Listening to tracks fifteen through twenty-six on disc one, Minstrel and Vaudeville Traditions, it's hard to get by the style and content to appreciate the artistry of the performers. The fact some of the songs were called "Coon" as a reference to style is hard enough to take, but hearing grown men forced to demean themselves by talking a kind of pidgin slave talk in order to sell their music is enough to make you sick.
Track fifteen is a recording of a black performer named Charley Case, who received acclaim for his witty and intelligent monologues. "Experiences In the Show Business" is no exception, and one can see the origins of today's stand up comics in his routines. But the underlying irony of these performances that was missing in his day is the fact that Charley Case was "passing".
Charlie's skin colour was obviously pale enough he could pretend to be white, something that black people would attempt on occasion in order to be accepted as equals in society. People who lived this lie usually did so in constant terror of being discovered especially if, like in Charlie's case, they were in the public eye. More often than not their lives ended in tragedy and Charlie was no exception as he died of apparent self-inflicted gunshot wounds.
But the reasons for trying to pass are only too evident when you listen to what other performers were being forced to do in order to have their work accepted. Ex-slave George W. Johnson was considered the first Black recording star, but from his first recordings in 1891 and onwards the music he was performing bore titles such as "The Whistling Coon" and were classified as "Coon Songs".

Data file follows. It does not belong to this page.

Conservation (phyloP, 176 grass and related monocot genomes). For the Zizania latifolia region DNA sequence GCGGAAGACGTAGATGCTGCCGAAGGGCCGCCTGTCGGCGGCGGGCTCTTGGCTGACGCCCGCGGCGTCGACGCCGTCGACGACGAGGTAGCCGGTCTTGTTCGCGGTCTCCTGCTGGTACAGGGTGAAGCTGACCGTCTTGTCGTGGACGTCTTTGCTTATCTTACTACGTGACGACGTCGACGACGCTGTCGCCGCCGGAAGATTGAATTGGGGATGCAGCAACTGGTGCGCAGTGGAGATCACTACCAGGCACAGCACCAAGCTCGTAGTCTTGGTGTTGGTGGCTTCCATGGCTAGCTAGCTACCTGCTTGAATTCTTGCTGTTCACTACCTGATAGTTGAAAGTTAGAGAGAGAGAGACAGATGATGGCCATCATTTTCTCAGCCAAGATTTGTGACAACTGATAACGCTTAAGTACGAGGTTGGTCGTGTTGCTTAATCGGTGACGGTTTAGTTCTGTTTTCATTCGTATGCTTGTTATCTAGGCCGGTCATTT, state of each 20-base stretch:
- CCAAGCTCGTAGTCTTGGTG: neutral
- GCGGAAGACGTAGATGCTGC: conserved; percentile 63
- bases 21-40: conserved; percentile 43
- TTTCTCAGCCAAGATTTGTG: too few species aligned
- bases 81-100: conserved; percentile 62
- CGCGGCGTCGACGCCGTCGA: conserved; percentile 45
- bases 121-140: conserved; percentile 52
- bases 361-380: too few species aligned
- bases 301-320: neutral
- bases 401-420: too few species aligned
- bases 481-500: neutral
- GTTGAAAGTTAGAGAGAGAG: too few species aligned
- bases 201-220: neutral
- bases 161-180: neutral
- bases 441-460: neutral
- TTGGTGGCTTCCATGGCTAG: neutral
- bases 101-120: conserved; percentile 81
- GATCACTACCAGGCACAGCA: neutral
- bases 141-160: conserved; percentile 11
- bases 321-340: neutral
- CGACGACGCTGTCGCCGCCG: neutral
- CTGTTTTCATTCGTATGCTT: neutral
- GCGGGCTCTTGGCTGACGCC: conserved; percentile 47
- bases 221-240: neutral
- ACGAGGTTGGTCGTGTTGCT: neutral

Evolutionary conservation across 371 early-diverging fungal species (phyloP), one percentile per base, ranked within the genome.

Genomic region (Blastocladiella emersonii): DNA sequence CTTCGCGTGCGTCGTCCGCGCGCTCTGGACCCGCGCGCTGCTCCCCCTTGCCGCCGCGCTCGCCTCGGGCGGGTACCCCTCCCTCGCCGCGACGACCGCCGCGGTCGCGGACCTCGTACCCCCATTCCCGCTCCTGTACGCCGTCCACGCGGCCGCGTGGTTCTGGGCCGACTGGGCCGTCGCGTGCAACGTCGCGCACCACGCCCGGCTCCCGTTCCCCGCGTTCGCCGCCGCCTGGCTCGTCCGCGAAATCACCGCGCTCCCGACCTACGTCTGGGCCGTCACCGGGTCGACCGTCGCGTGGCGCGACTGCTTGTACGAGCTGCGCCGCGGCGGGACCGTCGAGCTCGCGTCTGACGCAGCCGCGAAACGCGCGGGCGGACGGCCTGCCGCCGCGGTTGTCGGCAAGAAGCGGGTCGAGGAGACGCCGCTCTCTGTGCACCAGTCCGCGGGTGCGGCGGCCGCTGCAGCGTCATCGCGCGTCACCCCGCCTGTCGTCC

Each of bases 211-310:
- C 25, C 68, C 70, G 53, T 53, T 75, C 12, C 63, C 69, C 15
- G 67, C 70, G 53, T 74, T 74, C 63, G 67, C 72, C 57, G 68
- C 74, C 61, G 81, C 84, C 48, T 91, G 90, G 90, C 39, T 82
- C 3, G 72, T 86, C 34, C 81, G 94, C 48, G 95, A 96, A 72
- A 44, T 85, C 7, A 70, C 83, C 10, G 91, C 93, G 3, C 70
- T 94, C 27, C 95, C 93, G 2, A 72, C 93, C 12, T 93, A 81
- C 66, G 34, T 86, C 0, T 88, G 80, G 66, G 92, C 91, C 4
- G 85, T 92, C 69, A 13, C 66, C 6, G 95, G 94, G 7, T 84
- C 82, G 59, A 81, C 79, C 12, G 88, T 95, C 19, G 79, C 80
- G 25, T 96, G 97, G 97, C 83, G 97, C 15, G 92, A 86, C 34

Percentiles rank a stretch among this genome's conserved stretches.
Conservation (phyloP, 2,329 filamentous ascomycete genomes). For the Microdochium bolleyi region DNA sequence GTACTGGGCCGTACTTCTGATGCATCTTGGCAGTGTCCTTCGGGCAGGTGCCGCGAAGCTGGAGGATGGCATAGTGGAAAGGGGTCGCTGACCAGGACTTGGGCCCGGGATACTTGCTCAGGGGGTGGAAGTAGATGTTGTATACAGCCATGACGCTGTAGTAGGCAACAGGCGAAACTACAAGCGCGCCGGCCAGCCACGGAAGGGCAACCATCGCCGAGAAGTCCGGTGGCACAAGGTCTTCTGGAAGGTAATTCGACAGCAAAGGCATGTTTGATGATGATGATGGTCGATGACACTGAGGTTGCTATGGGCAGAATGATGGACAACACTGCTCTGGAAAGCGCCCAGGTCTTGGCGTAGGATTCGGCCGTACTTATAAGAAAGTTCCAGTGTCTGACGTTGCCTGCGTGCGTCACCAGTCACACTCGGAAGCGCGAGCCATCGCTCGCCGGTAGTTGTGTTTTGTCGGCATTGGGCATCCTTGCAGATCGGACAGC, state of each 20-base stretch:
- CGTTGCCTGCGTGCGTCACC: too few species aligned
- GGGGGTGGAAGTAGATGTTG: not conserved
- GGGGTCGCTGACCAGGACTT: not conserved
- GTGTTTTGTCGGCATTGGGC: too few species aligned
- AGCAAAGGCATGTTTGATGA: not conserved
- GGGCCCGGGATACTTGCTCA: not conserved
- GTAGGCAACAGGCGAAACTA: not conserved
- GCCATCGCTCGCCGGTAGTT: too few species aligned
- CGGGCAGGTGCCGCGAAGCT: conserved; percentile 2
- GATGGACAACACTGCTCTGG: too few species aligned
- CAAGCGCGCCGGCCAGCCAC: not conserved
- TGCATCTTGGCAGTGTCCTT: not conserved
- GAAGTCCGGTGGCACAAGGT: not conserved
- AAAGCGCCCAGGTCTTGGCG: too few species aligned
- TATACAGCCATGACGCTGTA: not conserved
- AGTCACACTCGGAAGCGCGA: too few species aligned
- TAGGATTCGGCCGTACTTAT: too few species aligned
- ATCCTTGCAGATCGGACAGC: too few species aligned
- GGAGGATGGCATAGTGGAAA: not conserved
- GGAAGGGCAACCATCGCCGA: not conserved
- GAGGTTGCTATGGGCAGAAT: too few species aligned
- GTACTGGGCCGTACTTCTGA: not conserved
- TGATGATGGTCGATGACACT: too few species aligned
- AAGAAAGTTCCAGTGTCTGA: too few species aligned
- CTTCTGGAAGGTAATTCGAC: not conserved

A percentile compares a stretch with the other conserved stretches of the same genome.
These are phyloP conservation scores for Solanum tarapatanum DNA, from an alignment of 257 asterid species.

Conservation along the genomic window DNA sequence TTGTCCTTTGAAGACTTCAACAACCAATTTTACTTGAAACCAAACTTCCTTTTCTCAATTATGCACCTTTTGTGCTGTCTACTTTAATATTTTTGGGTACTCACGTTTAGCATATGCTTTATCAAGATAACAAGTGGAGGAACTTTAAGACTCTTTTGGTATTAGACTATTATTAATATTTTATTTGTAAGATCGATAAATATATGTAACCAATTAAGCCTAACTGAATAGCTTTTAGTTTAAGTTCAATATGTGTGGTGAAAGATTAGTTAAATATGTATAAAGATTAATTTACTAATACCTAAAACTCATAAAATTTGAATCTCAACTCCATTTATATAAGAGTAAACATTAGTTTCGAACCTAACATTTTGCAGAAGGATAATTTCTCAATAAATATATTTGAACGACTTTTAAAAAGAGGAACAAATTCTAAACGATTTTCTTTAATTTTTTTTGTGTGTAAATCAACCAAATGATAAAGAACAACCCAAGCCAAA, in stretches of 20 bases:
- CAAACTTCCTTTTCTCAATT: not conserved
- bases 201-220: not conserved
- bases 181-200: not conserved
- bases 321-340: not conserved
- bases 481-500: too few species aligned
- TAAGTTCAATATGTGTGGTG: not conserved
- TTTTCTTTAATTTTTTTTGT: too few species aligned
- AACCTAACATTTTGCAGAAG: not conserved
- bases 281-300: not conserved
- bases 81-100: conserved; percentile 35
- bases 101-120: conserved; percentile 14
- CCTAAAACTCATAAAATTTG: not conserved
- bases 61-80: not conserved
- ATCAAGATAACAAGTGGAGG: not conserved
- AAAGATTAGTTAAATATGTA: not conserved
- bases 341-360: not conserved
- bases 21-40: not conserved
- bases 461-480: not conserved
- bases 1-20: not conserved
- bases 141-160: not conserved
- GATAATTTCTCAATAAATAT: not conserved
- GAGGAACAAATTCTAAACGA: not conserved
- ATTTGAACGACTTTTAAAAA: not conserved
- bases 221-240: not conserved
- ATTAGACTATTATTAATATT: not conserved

Due to the limitations of the recording industry he was forced to record that one song innumerable times, because that's what audiences wanted to hear. Although the music may not have been what we consider the highest quality, Johnson at least opened the door for other performers to be recorded because he proved there was a market for recorded music by black performers.
On the first half of disc one there are performances that represent the earliest attempts at popular music by Black performers. There are toned down gospel numbers, referred to as spirituals, which, as performed by groups like the Apollo Jubilee Quartet, bear little resemblance to what the rollicking, passionate sound we associate with black gospel music. These songs are far more concerned with showing off the performers' prowess with harmony and vocal technique than imbuing them with the energy contemporary audiences find so appealing.
Disc two of this set represents the other two characteristics of Afro American music at this time; attempts to broaden the base of what was "allowable" for them to perform, and the other style of music that was considered acceptable for blacks in this period – dance hall. The latter was a precursor to what we know as the big band sound, and foreshadowed both Jazz and Blues.
As there were very few black composers at the time, those performers wanting to make a name for themselves as serious vocalists were forced to perform material whose lyrical content wasn't the most appropriate. The songs of Steven Foster were popular material with white audiences so that catalogue was drawn upon, even though the titles included names like "Old Black Joe" and their content was about "happy darkies" on the plantation.